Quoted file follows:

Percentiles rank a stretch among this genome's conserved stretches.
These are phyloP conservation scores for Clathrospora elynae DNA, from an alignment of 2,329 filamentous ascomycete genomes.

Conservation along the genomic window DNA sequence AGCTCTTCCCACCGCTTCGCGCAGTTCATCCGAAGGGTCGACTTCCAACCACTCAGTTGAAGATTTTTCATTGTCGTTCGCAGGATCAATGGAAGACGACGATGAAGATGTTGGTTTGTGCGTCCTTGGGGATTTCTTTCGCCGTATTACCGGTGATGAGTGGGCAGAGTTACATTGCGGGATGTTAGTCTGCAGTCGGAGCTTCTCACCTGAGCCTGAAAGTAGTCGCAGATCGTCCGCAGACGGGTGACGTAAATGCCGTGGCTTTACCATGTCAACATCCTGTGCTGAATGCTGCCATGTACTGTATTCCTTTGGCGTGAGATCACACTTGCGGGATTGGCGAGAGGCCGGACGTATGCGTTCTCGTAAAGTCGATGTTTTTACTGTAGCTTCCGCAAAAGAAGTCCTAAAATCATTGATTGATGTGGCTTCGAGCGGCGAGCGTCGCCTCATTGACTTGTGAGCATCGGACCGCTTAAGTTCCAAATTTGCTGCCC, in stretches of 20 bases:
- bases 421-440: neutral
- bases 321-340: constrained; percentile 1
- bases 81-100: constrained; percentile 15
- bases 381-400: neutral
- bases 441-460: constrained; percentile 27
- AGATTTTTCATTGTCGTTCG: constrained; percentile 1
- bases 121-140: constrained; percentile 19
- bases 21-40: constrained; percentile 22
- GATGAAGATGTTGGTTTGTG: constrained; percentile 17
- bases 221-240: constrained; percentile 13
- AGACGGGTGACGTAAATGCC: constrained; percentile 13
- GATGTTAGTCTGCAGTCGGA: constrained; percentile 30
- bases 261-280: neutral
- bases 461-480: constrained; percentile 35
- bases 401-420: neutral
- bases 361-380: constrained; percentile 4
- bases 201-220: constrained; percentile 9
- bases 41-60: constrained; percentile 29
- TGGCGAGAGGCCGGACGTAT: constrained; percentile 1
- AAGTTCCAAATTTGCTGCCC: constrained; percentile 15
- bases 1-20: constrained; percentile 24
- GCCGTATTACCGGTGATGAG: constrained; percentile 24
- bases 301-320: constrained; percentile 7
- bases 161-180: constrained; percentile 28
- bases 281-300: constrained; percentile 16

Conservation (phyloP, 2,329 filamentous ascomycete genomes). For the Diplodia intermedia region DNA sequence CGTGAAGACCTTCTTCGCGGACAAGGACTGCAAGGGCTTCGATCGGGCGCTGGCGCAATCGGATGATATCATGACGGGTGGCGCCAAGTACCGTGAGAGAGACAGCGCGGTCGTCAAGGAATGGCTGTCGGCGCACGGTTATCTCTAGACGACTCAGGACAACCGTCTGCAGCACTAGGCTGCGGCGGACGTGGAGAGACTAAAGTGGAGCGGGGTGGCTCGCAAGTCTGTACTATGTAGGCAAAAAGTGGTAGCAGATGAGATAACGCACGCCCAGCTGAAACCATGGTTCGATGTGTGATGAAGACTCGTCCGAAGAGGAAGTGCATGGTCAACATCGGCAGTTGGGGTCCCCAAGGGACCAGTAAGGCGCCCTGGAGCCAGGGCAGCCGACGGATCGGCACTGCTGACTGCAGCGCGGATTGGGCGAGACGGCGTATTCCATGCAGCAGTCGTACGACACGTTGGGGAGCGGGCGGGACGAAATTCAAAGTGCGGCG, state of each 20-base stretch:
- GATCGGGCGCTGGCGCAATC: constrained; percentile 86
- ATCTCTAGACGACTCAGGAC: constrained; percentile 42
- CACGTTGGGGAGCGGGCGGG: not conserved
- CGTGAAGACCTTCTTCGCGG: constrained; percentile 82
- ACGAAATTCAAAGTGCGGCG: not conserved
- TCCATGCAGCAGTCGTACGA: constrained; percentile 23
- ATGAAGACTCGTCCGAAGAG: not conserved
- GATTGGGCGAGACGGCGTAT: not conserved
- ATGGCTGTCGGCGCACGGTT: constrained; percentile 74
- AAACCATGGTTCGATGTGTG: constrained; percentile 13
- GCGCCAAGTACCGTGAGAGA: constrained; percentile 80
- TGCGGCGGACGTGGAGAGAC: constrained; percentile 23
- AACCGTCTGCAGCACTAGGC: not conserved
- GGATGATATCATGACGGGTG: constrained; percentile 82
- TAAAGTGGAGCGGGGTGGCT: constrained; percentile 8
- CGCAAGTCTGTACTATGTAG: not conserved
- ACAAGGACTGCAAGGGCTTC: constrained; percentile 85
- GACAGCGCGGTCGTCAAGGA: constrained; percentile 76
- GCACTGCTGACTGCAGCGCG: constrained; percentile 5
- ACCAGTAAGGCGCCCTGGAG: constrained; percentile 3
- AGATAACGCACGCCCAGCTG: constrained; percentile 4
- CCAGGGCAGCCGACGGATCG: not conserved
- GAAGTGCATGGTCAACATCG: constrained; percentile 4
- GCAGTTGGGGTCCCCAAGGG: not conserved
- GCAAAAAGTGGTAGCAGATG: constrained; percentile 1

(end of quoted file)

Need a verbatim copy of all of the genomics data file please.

Percentiles rank a stretch among this genome's conserved stretches.
These are phyloP conservation scores for Clathrospora elynae DNA, from an alignment of 2,329 filamentous ascomycete genomes.

Conservation along the genomic window DNA sequence AGCTCTTCCCACCGCTTCGCGCAGTTCATCCGAAGGGTCGACTTCCAACCACTCAGTTGAAGATTTTTCATTGTCGTTCGCAGGATCAATGGAAGACGACGATGAAGATGTTGGTTTGTGCGTCCTTGGGGATTTCTTTCGCCGTATTACCGGTGATGAGTGGGCAGAGTTACATTGCGGGATGTTAGTCTGCAGTCGGAGCTTCTCACCTGAGCCTGAAAGTAGTCGCAGATCGTCCGCAGACGGGTGACGTAAATGCCGTGGCTTTACCATGTCAACATCCTGTGCTGAATGCTGCCATGTACTGTATTCCTTTGGCGTGAGATCACACTTGCGGGATTGGCGAGAGGCCGGACGTATGCGTTCTCGTAAAGTCGATGTTTTTACTGTAGCTTCCGCAAAAGAAGTCCTAAAATCATTGATTGATGTGGCTTCGAGCGGCGAGCGTCGCCTCATTGACTTGTGAGCATCGGACCGCTTAAGTTCCAAATTTGCTGCCC, in stretches of 20 bases:
- bases 421-440: neutral
- bases 321-340: constrained; percentile 1
- bases 81-100: constrained; percentile 15
- bases 381-400: neutral
- bases 441-460: constrained; percentile 27
- AGATTTTTCATTGTCGTTCG: constrained; percentile 1
- bases 121-140: constrained; percentile 19
- bases 21-40: constrained; percentile 22
- GATGAAGATGTTGGTTTGTG: constrained; percentile 17
- bases 221-240: constrained; percentile 13
- AGACGGGTGACGTAAATGCC: constrained; percentile 13
- GATGTTAGTCTGCAGTCGGA: constrained; percentile 30
- bases 261-280: neutral
- bases 461-480: constrained; percentile 35
- bases 401-420: neutral
- bases 361-380: constrained; percentile 4
- bases 201-220: constrained; percentile 9
- bases 41-60: constrained; percentile 29
- TGGCGAGAGGCCGGACGTAT: constrained; percentile 1
- AAGTTCCAAATTTGCTGCCC: constrained; percentile 15
- bases 1-20: constrained; percentile 24
- GCCGTATTACCGGTGATGAG: constrained; percentile 24
- bases 301-320: constrained; percentile 7
- bases 161-180: constrained; percentile 28
- bases 281-300: constrained; percentile 16

Conservation (phyloP, 2,329 filamentous ascomycete genomes). For the Diplodia intermedia region DNA sequence CGTGAAGACCTTCTTCGCGGACAAGGACTGCAAGGGCTTCGATCGGGCGCTGGCGCAATCGGATGATATCATGACGGGTGGCGCCAAGTACCGTGAGAGAGACAGCGCGGTCGTCAAGGAATGGCTGTCGGCGCACGGTTATCTCTAGACGACTCAGGACAACCGTCTGCAGCACTAGGCTGCGGCGGACGTGGAGAGACTAAAGTGGAGCGGGGTGGCTCGCAAGTCTGTACTATGTAGGCAAAAAGTGGTAGCAGATGAGATAACGCACGCCCAGCTGAAACCATGGTTCGATGTGTGATGAAGACTCGTCCGAAGAGGAAGTGCATGGTCAACATCGGCAGTTGGGGTCCCCAAGGGACCAGTAAGGCGCCCTGGAGCCAGGGCAGCCGACGGATCGGCACTGCTGACTGCAGCGCGGATTGGGCGAGACGGCGTATTCCATGCAGCAGTCGTACGACACGTTGGGGAGCGGGCGGGACGAAATTCAAAGTGCGGCG, state of each 20-base stretch:
- GATCGGGCGCTGGCGCAATC: constrained; percentile 86
- ATCTCTAGACGACTCAGGAC: constrained; percentile 42
- CACGTTGGGGAGCGGGCGGG: not conserved
- CGTGAAGACCTTCTTCGCGG: constrained; percentile 82
- ACGAAATTCAAAGTGCGGCG: not conserved
- TCCATGCAGCAGTCGTACGA: constrained; percentile 23
- ATGAAGACTCGTCCGAAGAG: not conserved
- GATTGGGCGAGACGGCGTAT: not conserved
- ATGGCTGTCGGCGCACGGTT: constrained; percentile 74
- AAACCATGGTTCGATGTGTG: constrained; percentile 13
- GCGCCAAGTACCGTGAGAGA: constrained; percentile 80
- TGCGGCGGACGTGGAGAGAC: constrained; percentile 23
- AACCGTCTGCAGCACTAGGC: not conserved
- GGATGATATCATGACGGGTG: constrained; percentile 82
- TAAAGTGGAGCGGGGTGGCT: constrained; percentile 8
- CGCAAGTCTGTACTATGTAG: not conserved
- ACAAGGACTGCAAGGGCTTC: constrained; percentile 85
- GACAGCGCGGTCGTCAAGGA: constrained; percentile 76
- GCACTGCTGACTGCAGCGCG: constrained; percentile 5
- ACCAGTAAGGCGCCCTGGAG: constrained; percentile 3
- AGATAACGCACGCCCAGCTG: constrained; percentile 4
- CCAGGGCAGCCGACGGATCG: not conserved
- GAAGTGCATGGTCAACATCG: constrained; percentile 4
- GCAGTTGGGGTCCCCAAGGG: not conserved
- GCAAAAAGTGGTAGCAGATG: constrained; percentile 1